Mount Tom, at 192 feet, is the tallest sand dune in the 15,067-acre federal park that stretches along 15 miles of shoreline east of Gary, Indiana. The park offers 54 drive-in and 12 walk-in campsites at the Dunewood Campground in Beverly Shores. Indiana Dunes State Park, which is surrounded by the federal park, also offers 140 campsites.

Sleeping Bear Dunes National Lakeshore

Empire, Michigan

Drive from Columbus: 7 hours

Further north, sand is also the big attraction at Michigan’s Sleeping Bear Dunes National Lakeshore near Traverse City, Michigan’s No. 1 beach town, known for its white sands, aquamarine waters, golf courses and celebrated wine trails (it’s surrounded by 35 wineries that offer tastings on the Old Mission and Leelanau peninsulas). Traverse City also is a growing foodie town and a winter sports mecca.

Sleeping Bear Dunes has two campgrounds: D.H. Day and Platte River. The Day campground near Glen Haven includes 81 sites at the edge of a Lake Michigan beach. It is one of the most popular camping sites in northern Michigan. It is open from late April to late November, and you can reserve spots from May 1 to Oct. 15. The Platte River Campground with 179 sites near Empire is open year-round. You can reserve spots from May 1 to Oct. 15. You can tube and paddle the river, too.

The park covers 71,200 acres in the northwest corner of Michigan’s Lower Peninsula. Its top attraction is the Dune Climb, a hike up a 110-foot wall of white sand. You also can camp 15 miles from Traverse City at Interlochen State Park, with its 490 campsites. It’s close to the Interlochen Center for the Arts, which hosts the summerlong Interlochen Arts Festival with big-name musicians and a Shakespeare festival. For information, go to


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By Emma Frankart Henterly

Camping often eschews social norms like relieving yourself indoors or sleeping on a plush mattress, but even in the wilderness, following a few basic guidelines ensures the great outdoors is enjoyable for everyone. First and foremost, leave no trace of your adventure—don’t disturb local flora or fauna, clean up your garbage and pick up any existing litter you find. You might hear or read the phrase, “Take only pictures; leave only memories,” at local, state or national parks. It’s a good mantra to follow.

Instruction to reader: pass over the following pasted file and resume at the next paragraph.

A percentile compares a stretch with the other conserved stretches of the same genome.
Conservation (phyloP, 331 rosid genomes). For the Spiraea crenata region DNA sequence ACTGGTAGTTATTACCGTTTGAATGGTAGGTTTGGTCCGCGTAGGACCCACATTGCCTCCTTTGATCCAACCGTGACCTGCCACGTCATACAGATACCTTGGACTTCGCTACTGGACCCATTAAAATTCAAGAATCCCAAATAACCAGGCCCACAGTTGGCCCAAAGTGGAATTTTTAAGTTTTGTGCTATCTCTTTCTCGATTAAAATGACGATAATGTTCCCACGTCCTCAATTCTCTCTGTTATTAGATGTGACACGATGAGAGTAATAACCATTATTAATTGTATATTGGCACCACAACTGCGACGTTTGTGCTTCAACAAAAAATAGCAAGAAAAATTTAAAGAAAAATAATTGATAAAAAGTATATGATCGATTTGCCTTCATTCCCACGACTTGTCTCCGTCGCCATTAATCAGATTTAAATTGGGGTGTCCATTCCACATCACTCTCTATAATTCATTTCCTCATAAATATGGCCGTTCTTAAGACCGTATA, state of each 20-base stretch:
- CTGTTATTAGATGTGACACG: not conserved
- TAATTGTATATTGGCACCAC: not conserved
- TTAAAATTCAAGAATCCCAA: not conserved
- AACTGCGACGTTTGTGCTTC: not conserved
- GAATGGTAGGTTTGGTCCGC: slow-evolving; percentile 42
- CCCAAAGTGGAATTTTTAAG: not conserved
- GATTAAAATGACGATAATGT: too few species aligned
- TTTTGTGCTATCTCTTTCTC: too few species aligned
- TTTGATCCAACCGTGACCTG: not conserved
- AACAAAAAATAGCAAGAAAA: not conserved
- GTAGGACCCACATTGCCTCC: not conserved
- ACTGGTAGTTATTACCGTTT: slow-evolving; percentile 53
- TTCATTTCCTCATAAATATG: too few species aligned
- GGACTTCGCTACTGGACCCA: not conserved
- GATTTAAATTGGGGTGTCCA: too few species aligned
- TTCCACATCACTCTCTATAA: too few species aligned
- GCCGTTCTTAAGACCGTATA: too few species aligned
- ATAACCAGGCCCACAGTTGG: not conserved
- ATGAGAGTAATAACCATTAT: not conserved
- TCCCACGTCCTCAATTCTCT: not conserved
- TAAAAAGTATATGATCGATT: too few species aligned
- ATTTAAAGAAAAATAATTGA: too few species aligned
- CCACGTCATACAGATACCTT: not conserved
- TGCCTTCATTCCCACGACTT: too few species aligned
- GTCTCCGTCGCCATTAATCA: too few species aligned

For more on being a courteous camper, we asked Heidi Hetzel-Evans, spokeswoman for the Ohio Department of Natural Resources, to share tips from veteran campground coordinators. Here’s what they advise.

  • Follow all pet rules—keep them on a leash and never leave them unattended.
  • Observe quiet hours at communal campgrounds and keep lights low in the evening.
  • Drive slowly: Children are playing everywhere.
  • Wash dishes only at approved sites, not in bathroom sinks.
  • Discard waste in its place: Trash goes in dumpsters, not in campfires—this goes for cigarette butts, too—and always carry out what you bring with you on a hike or picnic.
  • Be a good neighbor: Say hello to your fellow campers and follow the golden rule of treating others the way you wish to be treated.
  • Treat the campground as your home: Act as though your mother were watching.
  • Enjoy the wildlife by watching, not interacting. Never attempt to pet or feed a wild animal.

Camping Courtesy